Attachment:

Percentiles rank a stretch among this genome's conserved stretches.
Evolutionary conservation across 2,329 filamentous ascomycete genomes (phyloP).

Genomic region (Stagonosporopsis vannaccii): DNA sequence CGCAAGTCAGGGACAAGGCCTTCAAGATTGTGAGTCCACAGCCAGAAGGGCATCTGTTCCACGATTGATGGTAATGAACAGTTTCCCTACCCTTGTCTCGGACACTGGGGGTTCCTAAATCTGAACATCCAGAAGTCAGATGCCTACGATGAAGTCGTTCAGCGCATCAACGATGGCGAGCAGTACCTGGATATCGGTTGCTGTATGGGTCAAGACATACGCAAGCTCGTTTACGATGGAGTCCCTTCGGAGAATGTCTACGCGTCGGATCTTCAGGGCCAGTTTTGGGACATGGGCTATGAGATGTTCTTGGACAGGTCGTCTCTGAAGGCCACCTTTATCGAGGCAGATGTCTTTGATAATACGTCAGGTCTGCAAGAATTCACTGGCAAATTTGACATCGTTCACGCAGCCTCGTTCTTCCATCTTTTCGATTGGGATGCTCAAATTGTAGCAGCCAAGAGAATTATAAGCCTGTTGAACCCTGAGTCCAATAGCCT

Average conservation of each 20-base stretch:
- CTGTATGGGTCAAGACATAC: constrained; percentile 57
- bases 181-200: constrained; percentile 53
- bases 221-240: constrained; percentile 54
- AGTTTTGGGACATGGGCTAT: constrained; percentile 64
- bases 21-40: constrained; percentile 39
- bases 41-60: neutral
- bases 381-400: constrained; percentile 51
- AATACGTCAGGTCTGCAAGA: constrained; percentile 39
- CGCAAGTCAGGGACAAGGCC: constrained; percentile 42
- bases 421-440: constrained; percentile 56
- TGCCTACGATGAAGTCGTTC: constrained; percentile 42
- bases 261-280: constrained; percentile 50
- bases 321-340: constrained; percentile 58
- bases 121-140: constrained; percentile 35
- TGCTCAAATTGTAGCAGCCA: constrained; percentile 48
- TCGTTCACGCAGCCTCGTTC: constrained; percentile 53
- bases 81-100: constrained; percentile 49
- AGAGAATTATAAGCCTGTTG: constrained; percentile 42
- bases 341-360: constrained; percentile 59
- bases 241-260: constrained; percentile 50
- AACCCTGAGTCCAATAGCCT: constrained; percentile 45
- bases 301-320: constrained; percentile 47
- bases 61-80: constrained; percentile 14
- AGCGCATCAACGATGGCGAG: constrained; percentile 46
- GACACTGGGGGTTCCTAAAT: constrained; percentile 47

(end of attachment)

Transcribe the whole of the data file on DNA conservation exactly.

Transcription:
Percentiles rank a stretch among this genome's conserved stretches.
Evolutionary conservation across 2,329 filamentous ascomycete genomes (phyloP).

Genomic region (Stagonosporopsis vannaccii): DNA sequence CGCAAGTCAGGGACAAGGCCTTCAAGATTGTGAGTCCACAGCCAGAAGGGCATCTGTTCCACGATTGATGGTAATGAACAGTTTCCCTACCCTTGTCTCGGACACTGGGGGTTCCTAAATCTGAACATCCAGAAGTCAGATGCCTACGATGAAGTCGTTCAGCGCATCAACGATGGCGAGCAGTACCTGGATATCGGTTGCTGTATGGGTCAAGACATACGCAAGCTCGTTTACGATGGAGTCCCTTCGGAGAATGTCTACGCGTCGGATCTTCAGGGCCAGTTTTGGGACATGGGCTATGAGATGTTCTTGGACAGGTCGTCTCTGAAGGCCACCTTTATCGAGGCAGATGTCTTTGATAATACGTCAGGTCTGCAAGAATTCACTGGCAAATTTGACATCGTTCACGCAGCCTCGTTCTTCCATCTTTTCGATTGGGATGCTCAAATTGTAGCAGCCAAGAGAATTATAAGCCTGTTGAACCCTGAGTCCAATAGCCT

Average conservation of each 20-base stretch:
- CTGTATGGGTCAAGACATAC: constrained; percentile 57
- bases 181-200: constrained; percentile 53
- bases 221-240: constrained; percentile 54
- AGTTTTGGGACATGGGCTAT: constrained; percentile 64
- bases 21-40: constrained; percentile 39
- bases 41-60: neutral
- bases 381-400: constrained; percentile 51
- AATACGTCAGGTCTGCAAGA: constrained; percentile 39
- CGCAAGTCAGGGACAAGGCC: constrained; percentile 42
- bases 421-440: constrained; percentile 56
- TGCCTACGATGAAGTCGTTC: constrained; percentile 42
- bases 261-280: constrained; percentile 50
- bases 321-340: constrained; percentile 58
- bases 121-140: constrained; percentile 35
- TGCTCAAATTGTAGCAGCCA: constrained; percentile 48
- TCGTTCACGCAGCCTCGTTC: constrained; percentile 53
- bases 81-100: constrained; percentile 49
- AGAGAATTATAAGCCTGTTG: constrained; percentile 42
- bases 341-360: constrained; percentile 59
- bases 241-260: constrained; percentile 50
- AACCCTGAGTCCAATAGCCT: constrained; percentile 45
- bases 301-320: constrained; percentile 47
- bases 61-80: constrained; percentile 14
- AGCGCATCAACGATGGCGAG: constrained; percentile 46
- GACACTGGGGGTTCCTAAAT: constrained; percentile 47